The present paper examines drinking drivers' estimates of their own blood alcohol concentration (BAC) and compares these estimates with the results of breath tests for alcohol. The data were collected from 483 drivers who had a positive BAC and provided an estimate of their BAC as part of a voluntary roadside survey of nighttime drivers conducted in Minnesota during September, 1990. Overall, 50% of drinking drivers under-estimated their BAC; 32% over-estimated. Virtually all drivers (94%) who had a BAC in excess of the legal limit (ie greater than 0.10%) under-estimated their BAC. These data provide the first empirical demonstration that drivers on the road with high BACs are more likely than low BAC drivers to under-estimate their BAC. Training programs directed at those who under-estimate BAC may help reduce errors in estimating both BAC and the perceived degree of cognitive and behavioral impairment that may contribute to inappropriate decisions about driving after consuming too much alcohol. (A)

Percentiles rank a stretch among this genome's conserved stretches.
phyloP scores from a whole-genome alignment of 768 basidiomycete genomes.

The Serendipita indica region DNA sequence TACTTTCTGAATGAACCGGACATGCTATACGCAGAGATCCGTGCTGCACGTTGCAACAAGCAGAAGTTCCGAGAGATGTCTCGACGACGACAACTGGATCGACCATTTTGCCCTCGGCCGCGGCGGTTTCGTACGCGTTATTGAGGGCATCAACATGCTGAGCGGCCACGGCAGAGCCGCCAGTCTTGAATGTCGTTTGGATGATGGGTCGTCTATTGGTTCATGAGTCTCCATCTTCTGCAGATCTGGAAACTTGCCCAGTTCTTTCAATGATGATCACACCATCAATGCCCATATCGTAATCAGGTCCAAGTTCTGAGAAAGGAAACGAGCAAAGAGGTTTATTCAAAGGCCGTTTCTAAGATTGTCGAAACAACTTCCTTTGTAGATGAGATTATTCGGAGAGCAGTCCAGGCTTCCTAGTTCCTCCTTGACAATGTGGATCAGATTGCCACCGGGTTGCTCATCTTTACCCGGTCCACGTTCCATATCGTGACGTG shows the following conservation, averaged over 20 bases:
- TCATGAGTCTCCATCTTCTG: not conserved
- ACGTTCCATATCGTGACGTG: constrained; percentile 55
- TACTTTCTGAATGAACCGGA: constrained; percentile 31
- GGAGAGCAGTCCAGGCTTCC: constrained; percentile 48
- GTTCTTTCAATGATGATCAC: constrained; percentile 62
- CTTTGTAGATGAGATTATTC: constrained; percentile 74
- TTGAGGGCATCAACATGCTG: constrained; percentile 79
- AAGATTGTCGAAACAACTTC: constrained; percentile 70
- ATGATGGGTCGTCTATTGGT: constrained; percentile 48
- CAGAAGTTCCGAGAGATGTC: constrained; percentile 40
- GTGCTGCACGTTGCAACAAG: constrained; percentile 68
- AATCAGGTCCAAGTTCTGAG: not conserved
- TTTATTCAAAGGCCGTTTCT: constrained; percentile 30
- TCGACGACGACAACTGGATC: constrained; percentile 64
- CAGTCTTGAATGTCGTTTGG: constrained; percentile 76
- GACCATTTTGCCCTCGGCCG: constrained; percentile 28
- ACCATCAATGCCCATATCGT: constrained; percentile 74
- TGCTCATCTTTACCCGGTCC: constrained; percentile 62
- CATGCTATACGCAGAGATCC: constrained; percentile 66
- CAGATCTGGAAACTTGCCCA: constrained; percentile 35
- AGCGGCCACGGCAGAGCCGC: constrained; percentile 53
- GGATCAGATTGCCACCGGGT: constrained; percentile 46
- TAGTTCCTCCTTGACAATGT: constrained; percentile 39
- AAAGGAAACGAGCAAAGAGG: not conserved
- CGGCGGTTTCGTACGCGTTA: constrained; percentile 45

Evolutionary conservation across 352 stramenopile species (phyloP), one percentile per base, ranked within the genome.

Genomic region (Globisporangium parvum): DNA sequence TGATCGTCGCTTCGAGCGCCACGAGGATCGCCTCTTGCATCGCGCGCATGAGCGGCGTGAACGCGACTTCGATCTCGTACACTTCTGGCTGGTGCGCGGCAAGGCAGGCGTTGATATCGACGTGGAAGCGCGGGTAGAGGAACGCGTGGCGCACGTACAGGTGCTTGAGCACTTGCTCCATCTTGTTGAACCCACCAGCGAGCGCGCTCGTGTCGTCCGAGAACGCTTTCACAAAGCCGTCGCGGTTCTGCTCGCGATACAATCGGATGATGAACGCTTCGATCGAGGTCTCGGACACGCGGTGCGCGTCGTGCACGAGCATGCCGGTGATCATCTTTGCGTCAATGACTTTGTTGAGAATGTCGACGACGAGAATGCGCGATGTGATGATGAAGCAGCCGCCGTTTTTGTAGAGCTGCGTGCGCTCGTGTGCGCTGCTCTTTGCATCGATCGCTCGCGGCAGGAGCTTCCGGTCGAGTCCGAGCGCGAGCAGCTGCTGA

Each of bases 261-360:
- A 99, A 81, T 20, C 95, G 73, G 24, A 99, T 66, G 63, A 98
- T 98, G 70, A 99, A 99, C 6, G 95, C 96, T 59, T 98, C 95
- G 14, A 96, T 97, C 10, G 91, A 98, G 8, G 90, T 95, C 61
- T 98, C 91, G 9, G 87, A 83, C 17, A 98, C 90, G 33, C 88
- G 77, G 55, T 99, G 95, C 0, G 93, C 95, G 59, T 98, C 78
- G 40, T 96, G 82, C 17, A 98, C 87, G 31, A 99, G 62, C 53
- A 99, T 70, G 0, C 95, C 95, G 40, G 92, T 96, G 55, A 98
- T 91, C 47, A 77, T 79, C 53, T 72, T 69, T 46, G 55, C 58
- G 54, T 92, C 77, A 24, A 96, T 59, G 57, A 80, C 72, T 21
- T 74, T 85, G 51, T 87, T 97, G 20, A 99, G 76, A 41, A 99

• Availability:
  • Corporate Authors:

    International Association for Accident and Traffic Medicine

    Huddinge University Hospital Center, Traffic Medicine Center
    Stockholm,   Sweden  141 86
  • Authors:
    • Beirness, D J
    • Foss, R D
    • Voas, R B
  • Publication Date: 1993


  • English

Media Info

  • Features: References;
  • Pagination: p. 73-8
  • Serial:
    • Journal of traffic medicine
    • Volume: 21
    • Issue Number: 2
    • Publisher: International Association for Accident and Traffic Medicine
    • ISSN: 0345-5564

Subject/Index Terms

Filing Info

  • Accession Number: 00638636
  • Record Type: Publication
  • Source Agency: Transport Research Laboratory
  • Files: ITRD, ATRI
  • Created Date: Nov 24 1993 12:00AM